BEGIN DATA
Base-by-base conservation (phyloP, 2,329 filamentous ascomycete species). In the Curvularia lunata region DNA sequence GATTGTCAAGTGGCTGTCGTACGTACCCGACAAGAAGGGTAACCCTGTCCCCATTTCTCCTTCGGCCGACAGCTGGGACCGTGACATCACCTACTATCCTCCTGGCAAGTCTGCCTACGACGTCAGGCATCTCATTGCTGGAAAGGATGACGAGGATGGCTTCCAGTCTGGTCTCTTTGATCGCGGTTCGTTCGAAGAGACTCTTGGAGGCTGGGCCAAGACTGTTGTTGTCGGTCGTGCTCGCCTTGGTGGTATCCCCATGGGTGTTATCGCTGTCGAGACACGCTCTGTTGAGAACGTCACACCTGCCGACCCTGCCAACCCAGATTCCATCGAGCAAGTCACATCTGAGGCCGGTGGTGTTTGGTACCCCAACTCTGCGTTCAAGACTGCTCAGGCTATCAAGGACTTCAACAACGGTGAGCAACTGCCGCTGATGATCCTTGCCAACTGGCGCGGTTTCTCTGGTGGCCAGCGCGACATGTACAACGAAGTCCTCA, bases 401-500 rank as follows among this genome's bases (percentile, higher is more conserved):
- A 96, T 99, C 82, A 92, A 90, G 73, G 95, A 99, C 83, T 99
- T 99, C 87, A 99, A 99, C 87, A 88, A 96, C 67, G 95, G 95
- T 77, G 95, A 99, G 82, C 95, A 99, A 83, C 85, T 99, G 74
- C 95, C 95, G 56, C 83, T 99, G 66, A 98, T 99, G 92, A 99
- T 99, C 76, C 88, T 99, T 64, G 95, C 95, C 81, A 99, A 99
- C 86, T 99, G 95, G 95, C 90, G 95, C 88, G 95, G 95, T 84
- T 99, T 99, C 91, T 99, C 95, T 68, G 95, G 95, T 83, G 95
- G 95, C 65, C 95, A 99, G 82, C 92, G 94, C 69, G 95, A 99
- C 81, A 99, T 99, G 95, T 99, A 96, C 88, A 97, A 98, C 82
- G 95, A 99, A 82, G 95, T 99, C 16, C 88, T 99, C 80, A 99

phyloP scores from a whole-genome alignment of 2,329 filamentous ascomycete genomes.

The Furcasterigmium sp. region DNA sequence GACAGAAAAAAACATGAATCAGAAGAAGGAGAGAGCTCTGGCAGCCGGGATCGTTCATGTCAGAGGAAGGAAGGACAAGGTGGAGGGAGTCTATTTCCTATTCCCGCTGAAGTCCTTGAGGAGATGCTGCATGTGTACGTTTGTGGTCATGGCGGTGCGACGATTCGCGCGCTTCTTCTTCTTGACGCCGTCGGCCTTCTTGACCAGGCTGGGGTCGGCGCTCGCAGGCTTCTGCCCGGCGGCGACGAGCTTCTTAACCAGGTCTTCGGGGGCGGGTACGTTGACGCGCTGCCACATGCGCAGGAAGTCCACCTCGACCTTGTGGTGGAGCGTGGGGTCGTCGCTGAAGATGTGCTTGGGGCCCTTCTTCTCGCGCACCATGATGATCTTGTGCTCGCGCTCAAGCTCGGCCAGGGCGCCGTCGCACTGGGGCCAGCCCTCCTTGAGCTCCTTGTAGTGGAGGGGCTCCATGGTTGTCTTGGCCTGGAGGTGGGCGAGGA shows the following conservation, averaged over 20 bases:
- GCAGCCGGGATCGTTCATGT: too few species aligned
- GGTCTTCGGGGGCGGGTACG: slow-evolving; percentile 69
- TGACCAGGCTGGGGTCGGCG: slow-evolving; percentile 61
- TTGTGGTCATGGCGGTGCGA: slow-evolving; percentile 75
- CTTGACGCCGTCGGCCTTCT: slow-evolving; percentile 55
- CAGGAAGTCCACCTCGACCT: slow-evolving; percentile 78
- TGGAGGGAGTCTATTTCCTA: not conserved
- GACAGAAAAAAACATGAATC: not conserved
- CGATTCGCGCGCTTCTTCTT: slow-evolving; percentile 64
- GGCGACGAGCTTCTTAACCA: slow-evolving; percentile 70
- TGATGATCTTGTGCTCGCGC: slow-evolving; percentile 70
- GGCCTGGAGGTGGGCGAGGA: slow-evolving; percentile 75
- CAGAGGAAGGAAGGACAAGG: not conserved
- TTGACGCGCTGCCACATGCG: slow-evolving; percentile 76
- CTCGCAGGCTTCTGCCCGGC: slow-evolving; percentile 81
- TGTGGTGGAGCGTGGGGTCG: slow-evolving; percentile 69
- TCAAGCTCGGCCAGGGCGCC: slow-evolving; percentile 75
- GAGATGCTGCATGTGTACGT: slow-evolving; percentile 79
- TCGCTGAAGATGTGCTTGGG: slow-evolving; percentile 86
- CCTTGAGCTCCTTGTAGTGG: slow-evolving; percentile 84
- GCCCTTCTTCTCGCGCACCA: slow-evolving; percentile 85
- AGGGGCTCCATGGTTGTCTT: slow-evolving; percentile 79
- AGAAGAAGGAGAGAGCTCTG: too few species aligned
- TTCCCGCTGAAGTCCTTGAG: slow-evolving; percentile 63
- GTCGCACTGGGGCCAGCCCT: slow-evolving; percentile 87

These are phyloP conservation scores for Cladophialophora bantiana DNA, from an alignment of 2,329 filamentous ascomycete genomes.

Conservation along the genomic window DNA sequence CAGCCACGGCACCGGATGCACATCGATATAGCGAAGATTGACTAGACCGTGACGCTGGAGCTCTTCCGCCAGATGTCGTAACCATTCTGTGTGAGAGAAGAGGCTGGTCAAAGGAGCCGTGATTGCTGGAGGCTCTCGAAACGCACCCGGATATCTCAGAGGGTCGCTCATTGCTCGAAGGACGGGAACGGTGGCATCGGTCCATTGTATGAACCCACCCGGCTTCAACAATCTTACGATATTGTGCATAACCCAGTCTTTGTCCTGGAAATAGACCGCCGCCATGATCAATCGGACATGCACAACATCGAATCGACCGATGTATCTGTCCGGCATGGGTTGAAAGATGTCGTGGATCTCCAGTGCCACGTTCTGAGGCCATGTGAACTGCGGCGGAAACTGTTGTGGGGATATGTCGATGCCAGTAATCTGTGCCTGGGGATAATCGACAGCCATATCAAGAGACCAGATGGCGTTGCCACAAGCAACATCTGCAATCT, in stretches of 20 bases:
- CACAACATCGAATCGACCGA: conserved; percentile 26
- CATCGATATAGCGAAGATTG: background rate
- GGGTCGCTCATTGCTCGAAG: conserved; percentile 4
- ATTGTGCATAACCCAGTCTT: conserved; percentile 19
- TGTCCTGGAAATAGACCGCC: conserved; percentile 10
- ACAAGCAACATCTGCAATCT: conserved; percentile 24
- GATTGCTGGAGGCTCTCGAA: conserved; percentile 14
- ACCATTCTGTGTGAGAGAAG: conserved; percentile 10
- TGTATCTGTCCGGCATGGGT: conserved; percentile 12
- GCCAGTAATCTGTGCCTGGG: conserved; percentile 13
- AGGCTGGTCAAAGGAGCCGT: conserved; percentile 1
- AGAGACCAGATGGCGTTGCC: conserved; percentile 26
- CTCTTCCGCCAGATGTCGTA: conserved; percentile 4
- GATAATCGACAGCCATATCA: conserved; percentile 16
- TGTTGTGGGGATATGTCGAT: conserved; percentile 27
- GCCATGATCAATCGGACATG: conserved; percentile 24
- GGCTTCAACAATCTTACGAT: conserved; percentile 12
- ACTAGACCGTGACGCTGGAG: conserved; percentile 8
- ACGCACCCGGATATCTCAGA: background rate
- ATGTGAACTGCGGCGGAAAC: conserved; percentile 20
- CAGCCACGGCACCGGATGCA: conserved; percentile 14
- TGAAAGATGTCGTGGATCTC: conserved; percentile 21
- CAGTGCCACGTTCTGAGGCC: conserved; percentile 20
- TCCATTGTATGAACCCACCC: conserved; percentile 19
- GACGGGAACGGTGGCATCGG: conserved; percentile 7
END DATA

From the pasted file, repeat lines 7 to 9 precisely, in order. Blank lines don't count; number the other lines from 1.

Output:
- C 86, T 99, G 95, G 95, C 90, G 95, C 88, G 95, G 95, T 84
- T 99, T 99, C 91, T 99, C 95, T 68, G 95, G 95, T 83, G 95
- G 95, C 65, C 95, A 99, G 82, C 92, G 94, C 69, G 95, A 99